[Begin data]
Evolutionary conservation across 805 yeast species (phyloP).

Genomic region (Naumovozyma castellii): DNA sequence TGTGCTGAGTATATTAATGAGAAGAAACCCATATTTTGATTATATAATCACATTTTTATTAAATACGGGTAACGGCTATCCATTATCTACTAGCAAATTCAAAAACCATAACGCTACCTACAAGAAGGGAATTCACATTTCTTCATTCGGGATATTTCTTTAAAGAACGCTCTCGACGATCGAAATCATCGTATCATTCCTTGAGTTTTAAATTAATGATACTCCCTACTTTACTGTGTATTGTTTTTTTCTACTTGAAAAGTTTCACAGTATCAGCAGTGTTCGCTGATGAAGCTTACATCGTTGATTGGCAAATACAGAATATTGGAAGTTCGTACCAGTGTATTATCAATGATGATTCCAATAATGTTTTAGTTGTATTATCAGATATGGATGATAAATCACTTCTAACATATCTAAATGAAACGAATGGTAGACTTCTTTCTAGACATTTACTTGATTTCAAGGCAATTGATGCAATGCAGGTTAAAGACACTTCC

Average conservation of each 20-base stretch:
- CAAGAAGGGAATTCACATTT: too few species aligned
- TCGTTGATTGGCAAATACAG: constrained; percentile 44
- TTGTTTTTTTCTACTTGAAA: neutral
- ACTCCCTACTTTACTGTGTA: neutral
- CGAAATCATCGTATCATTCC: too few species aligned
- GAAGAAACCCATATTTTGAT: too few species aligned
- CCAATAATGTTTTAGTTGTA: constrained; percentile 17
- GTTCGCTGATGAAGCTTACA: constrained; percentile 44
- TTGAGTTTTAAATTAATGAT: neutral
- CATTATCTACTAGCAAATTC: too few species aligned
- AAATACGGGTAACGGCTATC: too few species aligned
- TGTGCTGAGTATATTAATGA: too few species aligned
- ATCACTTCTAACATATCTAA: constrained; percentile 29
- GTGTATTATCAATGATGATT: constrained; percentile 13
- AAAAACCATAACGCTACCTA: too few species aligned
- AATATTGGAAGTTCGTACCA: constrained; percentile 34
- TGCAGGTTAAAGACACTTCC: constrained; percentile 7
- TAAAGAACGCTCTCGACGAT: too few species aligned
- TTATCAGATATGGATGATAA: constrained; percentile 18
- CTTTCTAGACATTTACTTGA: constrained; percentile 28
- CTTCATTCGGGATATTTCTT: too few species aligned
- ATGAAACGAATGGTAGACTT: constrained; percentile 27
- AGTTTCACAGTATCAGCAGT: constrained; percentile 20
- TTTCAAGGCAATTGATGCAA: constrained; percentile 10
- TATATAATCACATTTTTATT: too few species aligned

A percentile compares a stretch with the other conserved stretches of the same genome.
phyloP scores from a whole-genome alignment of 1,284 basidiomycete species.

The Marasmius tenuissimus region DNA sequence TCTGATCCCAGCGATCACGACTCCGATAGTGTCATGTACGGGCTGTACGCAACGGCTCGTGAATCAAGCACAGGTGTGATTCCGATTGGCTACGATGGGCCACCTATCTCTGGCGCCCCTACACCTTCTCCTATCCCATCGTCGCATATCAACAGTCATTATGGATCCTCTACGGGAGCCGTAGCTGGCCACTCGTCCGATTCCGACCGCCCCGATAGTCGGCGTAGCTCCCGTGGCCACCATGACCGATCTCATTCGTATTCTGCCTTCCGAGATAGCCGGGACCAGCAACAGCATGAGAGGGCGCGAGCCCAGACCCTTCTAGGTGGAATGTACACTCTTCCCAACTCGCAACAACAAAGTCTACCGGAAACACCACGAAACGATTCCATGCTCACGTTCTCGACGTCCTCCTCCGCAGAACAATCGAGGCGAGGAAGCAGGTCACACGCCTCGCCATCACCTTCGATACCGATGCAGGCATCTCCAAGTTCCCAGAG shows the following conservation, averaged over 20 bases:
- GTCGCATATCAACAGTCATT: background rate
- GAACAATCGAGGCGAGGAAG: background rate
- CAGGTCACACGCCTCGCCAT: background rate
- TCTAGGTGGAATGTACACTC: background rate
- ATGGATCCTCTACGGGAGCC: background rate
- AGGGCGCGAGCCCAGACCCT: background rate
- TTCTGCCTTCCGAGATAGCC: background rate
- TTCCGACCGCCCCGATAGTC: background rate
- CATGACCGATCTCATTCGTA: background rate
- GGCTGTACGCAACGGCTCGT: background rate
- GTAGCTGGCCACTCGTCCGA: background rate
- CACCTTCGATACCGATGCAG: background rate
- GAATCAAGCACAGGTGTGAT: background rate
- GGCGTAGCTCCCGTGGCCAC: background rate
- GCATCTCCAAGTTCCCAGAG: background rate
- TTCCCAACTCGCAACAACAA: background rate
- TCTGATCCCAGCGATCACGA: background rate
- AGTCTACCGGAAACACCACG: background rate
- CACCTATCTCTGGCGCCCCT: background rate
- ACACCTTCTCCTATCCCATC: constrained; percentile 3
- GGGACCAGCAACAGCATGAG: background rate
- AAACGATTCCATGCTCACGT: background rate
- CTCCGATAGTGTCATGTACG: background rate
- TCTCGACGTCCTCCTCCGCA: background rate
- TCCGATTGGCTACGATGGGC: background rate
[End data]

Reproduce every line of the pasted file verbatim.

Evolutionary conservation across 805 yeast species (phyloP).

Genomic region (Naumovozyma castellii): DNA sequence TGTGCTGAGTATATTAATGAGAAGAAACCCATATTTTGATTATATAATCACATTTTTATTAAATACGGGTAACGGCTATCCATTATCTACTAGCAAATTCAAAAACCATAACGCTACCTACAAGAAGGGAATTCACATTTCTTCATTCGGGATATTTCTTTAAAGAACGCTCTCGACGATCGAAATCATCGTATCATTCCTTGAGTTTTAAATTAATGATACTCCCTACTTTACTGTGTATTGTTTTTTTCTACTTGAAAAGTTTCACAGTATCAGCAGTGTTCGCTGATGAAGCTTACATCGTTGATTGGCAAATACAGAATATTGGAAGTTCGTACCAGTGTATTATCAATGATGATTCCAATAATGTTTTAGTTGTATTATCAGATATGGATGATAAATCACTTCTAACATATCTAAATGAAACGAATGGTAGACTTCTTTCTAGACATTTACTTGATTTCAAGGCAATTGATGCAATGCAGGTTAAAGACACTTCC

Average conservation of each 20-base stretch:
- CAAGAAGGGAATTCACATTT: too few species aligned
- TCGTTGATTGGCAAATACAG: constrained; percentile 44
- TTGTTTTTTTCTACTTGAAA: neutral
- ACTCCCTACTTTACTGTGTA: neutral
- CGAAATCATCGTATCATTCC: too few species aligned
- GAAGAAACCCATATTTTGAT: too few species aligned
- CCAATAATGTTTTAGTTGTA: constrained; percentile 17
- GTTCGCTGATGAAGCTTACA: constrained; percentile 44
- TTGAGTTTTAAATTAATGAT: neutral
- CATTATCTACTAGCAAATTC: too few species aligned
- AAATACGGGTAACGGCTATC: too few species aligned
- TGTGCTGAGTATATTAATGA: too few species aligned
- ATCACTTCTAACATATCTAA: constrained; percentile 29
- GTGTATTATCAATGATGATT: constrained; percentile 13
- AAAAACCATAACGCTACCTA: too few species aligned
- AATATTGGAAGTTCGTACCA: constrained; percentile 34
- TGCAGGTTAAAGACACTTCC: constrained; percentile 7
- TAAAGAACGCTCTCGACGAT: too few species aligned
- TTATCAGATATGGATGATAA: constrained; percentile 18
- CTTTCTAGACATTTACTTGA: constrained; percentile 28
- CTTCATTCGGGATATTTCTT: too few species aligned
- ATGAAACGAATGGTAGACTT: constrained; percentile 27
- AGTTTCACAGTATCAGCAGT: constrained; percentile 20
- TTTCAAGGCAATTGATGCAA: constrained; percentile 10
- TATATAATCACATTTTTATT: too few species aligned

A percentile compares a stretch with the other conserved stretches of the same genome.
phyloP scores from a whole-genome alignment of 1,284 basidiomycete species.

The Marasmius tenuissimus region DNA sequence TCTGATCCCAGCGATCACGACTCCGATAGTGTCATGTACGGGCTGTACGCAACGGCTCGTGAATCAAGCACAGGTGTGATTCCGATTGGCTACGATGGGCCACCTATCTCTGGCGCCCCTACACCTTCTCCTATCCCATCGTCGCATATCAACAGTCATTATGGATCCTCTACGGGAGCCGTAGCTGGCCACTCGTCCGATTCCGACCGCCCCGATAGTCGGCGTAGCTCCCGTGGCCACCATGACCGATCTCATTCGTATTCTGCCTTCCGAGATAGCCGGGACCAGCAACAGCATGAGAGGGCGCGAGCCCAGACCCTTCTAGGTGGAATGTACACTCTTCCCAACTCGCAACAACAAAGTCTACCGGAAACACCACGAAACGATTCCATGCTCACGTTCTCGACGTCCTCCTCCGCAGAACAATCGAGGCGAGGAAGCAGGTCACACGCCTCGCCATCACCTTCGATACCGATGCAGGCATCTCCAAGTTCCCAGAG shows the following conservation, averaged over 20 bases:
- GTCGCATATCAACAGTCATT: background rate
- GAACAATCGAGGCGAGGAAG: background rate
- CAGGTCACACGCCTCGCCAT: background rate
- TCTAGGTGGAATGTACACTC: background rate
- ATGGATCCTCTACGGGAGCC: background rate
- AGGGCGCGAGCCCAGACCCT: background rate
- TTCTGCCTTCCGAGATAGCC: background rate
- TTCCGACCGCCCCGATAGTC: background rate
- CATGACCGATCTCATTCGTA: background rate
- GGCTGTACGCAACGGCTCGT: background rate
- GTAGCTGGCCACTCGTCCGA: background rate
- CACCTTCGATACCGATGCAG: background rate
- GAATCAAGCACAGGTGTGAT: background rate
- GGCGTAGCTCCCGTGGCCAC: background rate
- GCATCTCCAAGTTCCCAGAG: background rate
- TTCCCAACTCGCAACAACAA: background rate
- TCTGATCCCAGCGATCACGA: background rate
- AGTCTACCGGAAACACCACG: background rate
- CACCTATCTCTGGCGCCCCT: background rate
- ACACCTTCTCCTATCCCATC: constrained; percentile 3
- GGGACCAGCAACAGCATGAG: background rate
- AAACGATTCCATGCTCACGT: background rate
- CTCCGATAGTGTCATGTACG: background rate
- TCTCGACGTCCTCCTCCGCA: background rate
- TCCGATTGGCTACGATGGGC: background rate